“It got to the point where I was smoking [crack] before I went to work, and I was smoking after I came home from work,” he said.
“And over the years it got to the point where, after a failed marriage, I was drinking more. And after I drank, I wanted cocaine. And after I did the cocaine, I wanted a drink. Cocaine would take me up and I wanted a drink to bring me down.”
Williams’ life became unmanageable. He can’t count the number of times he took the train from Lawrence into Boston to smoke hundreds of dollars worth of crack, returning home only when he’d run out of money.
“I realized I wasn’t handling my business, I was no longer following through on interviews,” he said. “I’d promise to write a song for somebody and forget about it.”
In the 1980s, Williams quit the entertainment business and started working in different jobs, looking for a way out of his addiction. He worked as an engineering inspector, raised funds for the Special Olympics and attended several substance abuse programs, with no success.
“It was not that the program didn’t fix me — I didn’t fix me,” he said. “I came to the programs and it was in my head already — what I was gonna do when I get out of there … I wasn’t trying to help myself. You have to be ready.”
More personal and health problems piled up for Williams in the 1990s. His second marriage ended, he suffered injuries sustained in a fall from the icy stairs of a bus and experienced frequent seizures, the result of undiagnosed epilepsy.
And he kept drinking. Sometimes Williams would wake up naked or with no shoes. Sometimes he would be on the floor, in a shelter, or in jail.
“During the time when they kept putting me in the nuthouse, I started thinking, ‘Well, maybe I am crazy,’” he said. “So I drank even more.”
From drinking half a pint of vodka daily, Williams went to a pint, then a fifth, and then a half-gallon. By that time, he was rarely eating and hardly ever changed his clothes.
“It seems like I was always in bed, and the jug would be sitting by the bed,” he said. “I didn’t feel anything. I didn’t have to think of anything. I didn’t feel sad or hurt when I was drunk.”
Looking back, he knows that was “the wrong way to try to solve” his problems, and that entering counseling would have been the best thing for him. But at the time, he “knew nothing about that.”
What Williams did know about was getting high, regardless of the risks involved. The pursuit taught him something else: Where there are drugs, there’s violence.
One day, he remembered, he was “getting high in a crack house” when a bullet darted through the wall.
“We looked, and went on doing what we were doing — getting high,” he said. “We just didn’t care.”
But something changed when Williams was hospitalized after drinking the rubbing alcohol. He started to care.
“I had enough,” he said. “I had enough for everybody.”
Weeks later, Williams started treatment at one of hopeFound’s substance abuse programs, located at Lemuel Shattuck Hospital in Jamaica Plain.
“You have to make a move to try to save your own self, because no program can save you,” Williams said. “You have to be ready and willing to do whatever is necessary to stay sober. And that’s when the time is right.”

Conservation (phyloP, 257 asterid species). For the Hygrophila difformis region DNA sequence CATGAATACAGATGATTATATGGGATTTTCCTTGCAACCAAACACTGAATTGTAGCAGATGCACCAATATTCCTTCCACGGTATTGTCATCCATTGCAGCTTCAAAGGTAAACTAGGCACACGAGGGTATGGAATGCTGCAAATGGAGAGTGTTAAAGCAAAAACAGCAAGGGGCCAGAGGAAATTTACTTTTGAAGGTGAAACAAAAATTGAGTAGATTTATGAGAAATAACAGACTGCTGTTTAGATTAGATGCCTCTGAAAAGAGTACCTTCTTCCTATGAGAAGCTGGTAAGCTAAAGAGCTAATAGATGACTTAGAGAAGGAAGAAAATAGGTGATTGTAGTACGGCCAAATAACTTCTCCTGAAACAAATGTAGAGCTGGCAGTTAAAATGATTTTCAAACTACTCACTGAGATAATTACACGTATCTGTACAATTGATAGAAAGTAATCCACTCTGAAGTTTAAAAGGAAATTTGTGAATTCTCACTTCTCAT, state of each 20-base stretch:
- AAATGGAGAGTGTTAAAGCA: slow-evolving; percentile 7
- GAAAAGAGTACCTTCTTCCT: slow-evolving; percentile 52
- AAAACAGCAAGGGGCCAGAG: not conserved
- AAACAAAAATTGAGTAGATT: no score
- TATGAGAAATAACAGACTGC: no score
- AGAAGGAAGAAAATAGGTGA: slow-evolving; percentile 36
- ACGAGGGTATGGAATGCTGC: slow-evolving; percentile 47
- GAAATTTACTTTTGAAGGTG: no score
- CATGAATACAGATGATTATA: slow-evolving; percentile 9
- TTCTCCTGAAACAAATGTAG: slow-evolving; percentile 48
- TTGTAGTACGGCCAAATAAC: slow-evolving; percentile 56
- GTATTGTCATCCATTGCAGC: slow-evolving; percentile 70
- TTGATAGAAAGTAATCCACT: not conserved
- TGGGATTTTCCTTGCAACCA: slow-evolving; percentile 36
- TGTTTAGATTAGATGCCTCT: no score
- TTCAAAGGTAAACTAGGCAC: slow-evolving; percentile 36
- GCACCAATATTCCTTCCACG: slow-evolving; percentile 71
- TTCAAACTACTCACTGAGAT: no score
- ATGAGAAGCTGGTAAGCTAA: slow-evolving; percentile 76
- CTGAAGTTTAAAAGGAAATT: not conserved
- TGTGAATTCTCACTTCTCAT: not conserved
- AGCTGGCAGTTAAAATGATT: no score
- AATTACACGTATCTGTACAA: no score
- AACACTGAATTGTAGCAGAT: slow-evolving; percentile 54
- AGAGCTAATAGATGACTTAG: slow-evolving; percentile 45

And once you’re in the right frame of mind, he added, the dangers become easy to recognize.
“If you listen to your own self, you know that when you are doing that stuff you can die in a minute,” he said.
Williams remembers well the day a man from a group in Brighton came to speak at hopeFound’s program. He told the audience that only 10 percent of the treatment-seekers in that room were going to make it.
“It shocked me,” he said. “I was sitting way back. I got up all the way to the front and I said to myself, ‘I’m gonna get in that 10 percent. I don’t know about them, but I came here to hear what you have to say, because if you made it, I can make it.’”
After 10 months of intense treatment, it was clearer than ever to Williams that he needed the change.
“I can’t remember — not once — that I had a good time when I was high,” said Williams.
Admitting you need help is the first step to recovery, said Williams. But it’s not the last.
“Then you recover by staying sober, and by certain rules that you have to live by in life,” he said. “You don’t go hang around with those guys who have no interest in being sober or being around you if you’re sober, because they want you down in the gutter with them.”
He believes the best thing to do is associate with people who are sober and are making an effort to stay that way.
“I have learned it the hard way,” he said.
These days, Williams is a completely different person. He walks wherever he wants to go, always well dressed and accompanied by the book he is reading. When his health allows him, he works and volunteers at the South End Technology Center — a venture between the Tent City Corporation and the Massachusetts Institute of Technology — helping train people in computer-related technology.
He also keeps up with his talks at the substance abuse meetings he attends, at conferences like the 2007 East Coast Conference on Hunger and Homelessness, and to students from local schools. Last year, he spoke at the Beaver County Day School, St. Mark’s School and Boston University.
What he loves most, though, is just being at home by himself, reading. He lives alone in a studio apartment in one of the brick buildings on Worcester Street in the South End. He gets help covering the rent from hopeFound.
Mary Nee of hopeFound said it’s lucky that there are people like Williams out there who have “a very strong sense of [helping] the next guy behind [him] get on this path.”
“And Money will tell you,” she said. “Now he feels like a million bucks.”
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